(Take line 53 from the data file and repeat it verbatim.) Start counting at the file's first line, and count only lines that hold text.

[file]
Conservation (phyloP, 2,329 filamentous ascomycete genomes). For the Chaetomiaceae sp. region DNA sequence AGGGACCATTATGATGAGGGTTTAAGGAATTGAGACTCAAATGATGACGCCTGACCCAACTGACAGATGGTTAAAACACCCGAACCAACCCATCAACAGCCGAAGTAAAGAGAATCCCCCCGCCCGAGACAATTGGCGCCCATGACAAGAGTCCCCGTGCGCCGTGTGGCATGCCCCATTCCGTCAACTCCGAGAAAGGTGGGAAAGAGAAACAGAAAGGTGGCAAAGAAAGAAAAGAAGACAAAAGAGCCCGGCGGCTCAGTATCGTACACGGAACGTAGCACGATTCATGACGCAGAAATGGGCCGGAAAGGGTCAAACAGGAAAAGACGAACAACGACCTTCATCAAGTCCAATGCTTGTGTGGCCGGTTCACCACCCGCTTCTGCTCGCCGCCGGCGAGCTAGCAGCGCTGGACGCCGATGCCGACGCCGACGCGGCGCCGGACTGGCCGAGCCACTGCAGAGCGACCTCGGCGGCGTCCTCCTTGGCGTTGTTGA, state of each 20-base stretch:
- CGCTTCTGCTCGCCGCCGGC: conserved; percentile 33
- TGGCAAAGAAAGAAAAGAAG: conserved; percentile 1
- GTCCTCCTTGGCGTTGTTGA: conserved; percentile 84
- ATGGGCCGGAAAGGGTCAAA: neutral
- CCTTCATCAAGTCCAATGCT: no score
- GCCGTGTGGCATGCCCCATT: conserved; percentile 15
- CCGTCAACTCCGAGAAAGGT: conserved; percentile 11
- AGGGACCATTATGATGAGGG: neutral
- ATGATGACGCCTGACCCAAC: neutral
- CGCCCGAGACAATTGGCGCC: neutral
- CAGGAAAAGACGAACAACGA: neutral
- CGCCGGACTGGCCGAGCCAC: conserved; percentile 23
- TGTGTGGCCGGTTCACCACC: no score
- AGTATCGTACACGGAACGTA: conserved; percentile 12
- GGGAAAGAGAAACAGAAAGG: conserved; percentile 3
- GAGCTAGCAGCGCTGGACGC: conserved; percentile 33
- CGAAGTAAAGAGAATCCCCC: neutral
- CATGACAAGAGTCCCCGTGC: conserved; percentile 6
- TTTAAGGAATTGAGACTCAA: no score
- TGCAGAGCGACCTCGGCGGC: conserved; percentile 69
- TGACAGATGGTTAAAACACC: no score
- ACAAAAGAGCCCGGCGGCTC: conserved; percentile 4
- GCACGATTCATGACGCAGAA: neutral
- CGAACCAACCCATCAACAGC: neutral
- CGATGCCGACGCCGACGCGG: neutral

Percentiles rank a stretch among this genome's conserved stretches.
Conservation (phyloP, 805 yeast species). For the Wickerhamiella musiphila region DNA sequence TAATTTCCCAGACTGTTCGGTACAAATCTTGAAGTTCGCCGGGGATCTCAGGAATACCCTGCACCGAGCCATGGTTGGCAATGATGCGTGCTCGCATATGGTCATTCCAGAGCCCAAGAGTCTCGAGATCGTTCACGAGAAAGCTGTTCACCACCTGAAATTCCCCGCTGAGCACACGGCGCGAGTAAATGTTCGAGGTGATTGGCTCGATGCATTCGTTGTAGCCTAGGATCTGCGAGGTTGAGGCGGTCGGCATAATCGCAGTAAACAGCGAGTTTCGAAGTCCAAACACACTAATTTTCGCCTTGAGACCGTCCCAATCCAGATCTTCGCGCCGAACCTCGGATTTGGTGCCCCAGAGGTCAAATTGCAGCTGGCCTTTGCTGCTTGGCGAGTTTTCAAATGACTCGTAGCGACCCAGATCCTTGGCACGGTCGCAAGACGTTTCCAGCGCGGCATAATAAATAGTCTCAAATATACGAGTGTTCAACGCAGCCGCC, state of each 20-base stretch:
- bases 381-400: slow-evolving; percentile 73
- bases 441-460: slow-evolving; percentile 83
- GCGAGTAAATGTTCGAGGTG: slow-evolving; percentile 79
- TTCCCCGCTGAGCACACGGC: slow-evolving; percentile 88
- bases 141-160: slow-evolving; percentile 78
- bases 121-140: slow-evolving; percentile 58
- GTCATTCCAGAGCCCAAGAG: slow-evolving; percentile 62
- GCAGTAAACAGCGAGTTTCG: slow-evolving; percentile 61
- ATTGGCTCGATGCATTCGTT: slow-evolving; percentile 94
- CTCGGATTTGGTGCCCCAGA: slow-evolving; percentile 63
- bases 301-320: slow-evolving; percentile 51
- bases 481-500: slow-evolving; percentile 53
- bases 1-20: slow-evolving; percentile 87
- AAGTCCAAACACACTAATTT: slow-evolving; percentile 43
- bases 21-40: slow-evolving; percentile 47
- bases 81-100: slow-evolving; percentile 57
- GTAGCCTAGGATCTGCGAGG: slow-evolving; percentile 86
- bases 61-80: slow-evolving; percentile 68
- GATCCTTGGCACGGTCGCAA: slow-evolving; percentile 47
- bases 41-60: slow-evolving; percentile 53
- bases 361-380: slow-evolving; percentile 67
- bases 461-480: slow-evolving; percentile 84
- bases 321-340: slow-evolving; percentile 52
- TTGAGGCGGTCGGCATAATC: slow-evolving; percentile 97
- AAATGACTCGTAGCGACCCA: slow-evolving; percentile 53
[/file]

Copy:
- AAATGACTCGTAGCGACCCA: slow-evolving; percentile 53